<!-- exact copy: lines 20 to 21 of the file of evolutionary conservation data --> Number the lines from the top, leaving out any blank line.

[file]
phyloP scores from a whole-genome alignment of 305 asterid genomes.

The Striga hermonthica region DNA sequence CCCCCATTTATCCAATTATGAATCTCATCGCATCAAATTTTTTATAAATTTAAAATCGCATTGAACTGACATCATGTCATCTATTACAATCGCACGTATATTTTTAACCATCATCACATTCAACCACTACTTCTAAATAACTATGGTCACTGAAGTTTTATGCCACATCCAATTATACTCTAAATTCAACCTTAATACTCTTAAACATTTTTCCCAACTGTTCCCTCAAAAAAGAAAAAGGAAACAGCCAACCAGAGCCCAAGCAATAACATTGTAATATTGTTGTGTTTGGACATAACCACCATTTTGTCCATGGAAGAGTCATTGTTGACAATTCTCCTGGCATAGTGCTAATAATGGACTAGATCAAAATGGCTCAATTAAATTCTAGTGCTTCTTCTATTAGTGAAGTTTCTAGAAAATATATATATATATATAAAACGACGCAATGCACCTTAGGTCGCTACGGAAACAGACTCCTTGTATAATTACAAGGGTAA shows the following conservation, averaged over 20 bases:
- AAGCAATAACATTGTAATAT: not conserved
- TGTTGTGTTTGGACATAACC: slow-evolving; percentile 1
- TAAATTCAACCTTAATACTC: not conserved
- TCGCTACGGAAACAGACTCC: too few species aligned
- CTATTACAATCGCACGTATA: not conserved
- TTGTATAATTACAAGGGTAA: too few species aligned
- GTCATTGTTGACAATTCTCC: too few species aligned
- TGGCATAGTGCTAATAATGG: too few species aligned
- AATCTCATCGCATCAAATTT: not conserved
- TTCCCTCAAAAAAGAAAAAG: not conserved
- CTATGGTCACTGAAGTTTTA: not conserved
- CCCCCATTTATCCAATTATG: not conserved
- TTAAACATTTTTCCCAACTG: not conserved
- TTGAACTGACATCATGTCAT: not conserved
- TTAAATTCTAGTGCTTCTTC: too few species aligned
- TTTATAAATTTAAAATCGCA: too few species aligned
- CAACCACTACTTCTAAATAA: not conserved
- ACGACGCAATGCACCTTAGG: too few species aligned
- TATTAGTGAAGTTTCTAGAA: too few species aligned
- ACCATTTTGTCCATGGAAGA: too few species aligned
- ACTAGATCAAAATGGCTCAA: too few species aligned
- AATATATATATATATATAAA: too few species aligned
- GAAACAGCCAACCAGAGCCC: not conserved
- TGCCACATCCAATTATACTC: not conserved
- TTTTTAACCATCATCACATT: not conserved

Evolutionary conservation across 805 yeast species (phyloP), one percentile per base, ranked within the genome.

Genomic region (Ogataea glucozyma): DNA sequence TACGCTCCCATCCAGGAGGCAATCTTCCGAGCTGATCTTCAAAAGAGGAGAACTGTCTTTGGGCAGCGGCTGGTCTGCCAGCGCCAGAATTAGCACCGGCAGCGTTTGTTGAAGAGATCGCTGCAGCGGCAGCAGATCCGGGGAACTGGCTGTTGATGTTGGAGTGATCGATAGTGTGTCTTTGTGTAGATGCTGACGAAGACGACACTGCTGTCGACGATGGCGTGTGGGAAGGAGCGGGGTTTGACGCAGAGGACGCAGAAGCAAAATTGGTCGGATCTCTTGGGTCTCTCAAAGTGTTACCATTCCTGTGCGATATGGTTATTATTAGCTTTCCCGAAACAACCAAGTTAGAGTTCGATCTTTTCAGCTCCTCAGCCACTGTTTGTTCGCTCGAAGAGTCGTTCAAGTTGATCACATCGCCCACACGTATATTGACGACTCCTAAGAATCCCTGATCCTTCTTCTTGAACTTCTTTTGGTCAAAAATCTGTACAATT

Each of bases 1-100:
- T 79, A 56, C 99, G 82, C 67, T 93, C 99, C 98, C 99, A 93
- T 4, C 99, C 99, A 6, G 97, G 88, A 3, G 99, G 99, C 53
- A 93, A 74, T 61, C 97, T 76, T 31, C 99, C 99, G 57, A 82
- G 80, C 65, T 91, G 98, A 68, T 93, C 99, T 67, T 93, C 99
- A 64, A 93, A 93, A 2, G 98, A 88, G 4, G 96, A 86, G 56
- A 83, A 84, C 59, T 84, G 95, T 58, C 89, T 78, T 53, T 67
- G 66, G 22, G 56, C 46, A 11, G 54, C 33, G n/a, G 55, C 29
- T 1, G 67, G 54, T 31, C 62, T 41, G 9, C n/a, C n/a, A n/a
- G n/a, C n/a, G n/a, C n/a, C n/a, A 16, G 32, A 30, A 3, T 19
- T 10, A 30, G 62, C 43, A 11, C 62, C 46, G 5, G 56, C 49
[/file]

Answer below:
- ACGACGCAATGCACCTTAGG: too few species aligned
- TATTAGTGAAGTTTCTAGAA: too few species aligned